Hubbard Squash, Winter Squash
Cucurbita maxima 'Green Hubbard'

Family: Cucurbitaceae (koo-ker-bih-TAY-see-ee) (Info)
Genus: Cucurbita (koo-KER-bih-ta) (Info)
Species: maxima (MAKS-ih-muh) (Info)
Cultivar: Green Hubbard
» View all varieties of Squash

Type:

Acorn (winter)

Height:

18-24 in. (45-60 cm)

Spacing:

6-8 ft. (1.8-2.4 m)

Days to Maturity:

91 to 100 days

101 to 110 days

Mature Skin Color:

Medium Green

Size:

20 to 35 pounds (9 to 16 kg)

35 to 100 pounds (16 to 45 kg)

Habit:

Vining

Disease Resistance:

Unknown - Tell us

Seed Type:

Unknown - Tell us

Other details:

This plant is attractive to bees, butterflies and/or birds

Requires consistently moist soil; do not let dry out between waterings

Soil pH requirements:

6.1 to 6.5 (mildly acidic)

6.6 to 7.5 (neutral)

Propagation Methods:

From seed; direct sow after last frost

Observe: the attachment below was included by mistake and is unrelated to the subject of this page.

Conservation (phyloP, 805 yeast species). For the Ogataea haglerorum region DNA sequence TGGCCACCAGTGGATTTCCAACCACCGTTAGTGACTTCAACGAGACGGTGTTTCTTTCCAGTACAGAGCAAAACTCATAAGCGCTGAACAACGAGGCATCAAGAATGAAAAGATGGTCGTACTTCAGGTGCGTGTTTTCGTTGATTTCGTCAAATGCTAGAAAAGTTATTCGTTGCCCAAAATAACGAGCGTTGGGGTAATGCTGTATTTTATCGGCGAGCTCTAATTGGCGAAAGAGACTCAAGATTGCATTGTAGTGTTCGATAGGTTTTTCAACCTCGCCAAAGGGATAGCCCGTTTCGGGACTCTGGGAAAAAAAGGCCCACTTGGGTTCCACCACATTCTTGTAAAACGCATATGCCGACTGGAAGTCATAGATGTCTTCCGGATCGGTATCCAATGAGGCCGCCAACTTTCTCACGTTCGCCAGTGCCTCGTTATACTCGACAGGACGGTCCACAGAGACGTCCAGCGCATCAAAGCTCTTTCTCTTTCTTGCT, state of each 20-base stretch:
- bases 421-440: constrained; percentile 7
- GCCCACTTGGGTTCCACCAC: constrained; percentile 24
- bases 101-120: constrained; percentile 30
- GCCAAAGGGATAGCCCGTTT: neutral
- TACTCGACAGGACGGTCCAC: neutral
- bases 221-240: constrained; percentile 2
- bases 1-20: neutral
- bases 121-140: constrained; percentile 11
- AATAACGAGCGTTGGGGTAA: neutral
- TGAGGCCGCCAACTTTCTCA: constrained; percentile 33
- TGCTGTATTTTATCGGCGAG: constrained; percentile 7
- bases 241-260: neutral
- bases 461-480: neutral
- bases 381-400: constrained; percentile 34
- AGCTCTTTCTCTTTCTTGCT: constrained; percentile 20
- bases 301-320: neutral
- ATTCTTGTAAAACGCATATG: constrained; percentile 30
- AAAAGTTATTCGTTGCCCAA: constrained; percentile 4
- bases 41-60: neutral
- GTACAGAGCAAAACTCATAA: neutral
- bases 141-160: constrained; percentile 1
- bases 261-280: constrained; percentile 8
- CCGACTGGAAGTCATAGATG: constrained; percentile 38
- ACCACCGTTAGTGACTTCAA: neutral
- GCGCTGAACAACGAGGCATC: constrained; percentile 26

Seed Collecting:

Allow unblemished fruit to ripen; clean and dry seeds

Regional

This plant has been said to grow in the following regions:

Yucaipa, California

Saint Louis, Missouri

Radford, Virginia

Gardeners' Notes:

2
positives
0
neutrals
0
negatives
RatingContent
Positive

On Feb 13, 2012, sqwashbuckler from Yucaipa, CA wrote:

Green Hubbard squash and Blue Hubbard as well, holds up great after it is harvested. Even 2 months after the harvest, IN THE SUN, the seeds matured great and the shell held its firmness. A few seeds were sprouted inside the squash. I made a puree out of the cooked meat and WOW is it amazing in breads. I have the ULTIMATE RECIPE for squash raisin bread if you want it.

I have many seeds. Check my profile on the have list and I will be glad to trade or sell some.

Positive

On Dec 27, 2003, Farmerdill from Augusta, GA (Zone 8a) wrote:

This is a large Hubbard with a dark green shell color. This is the most notable difference between it and the Blue Hubbard which has a bluish gray shell. These things grow to 15 - 20 pounds so are most suitable for pies or other processed dishes, Vines take up a lot of space. This is one cultivar that puts down roots at every node so the infamous squash vine borer can be held at bay by burying the vine at each node. Probably the best keeper of the winter squashes and one the better flavored. Shell is extremely hard and requires effort to open.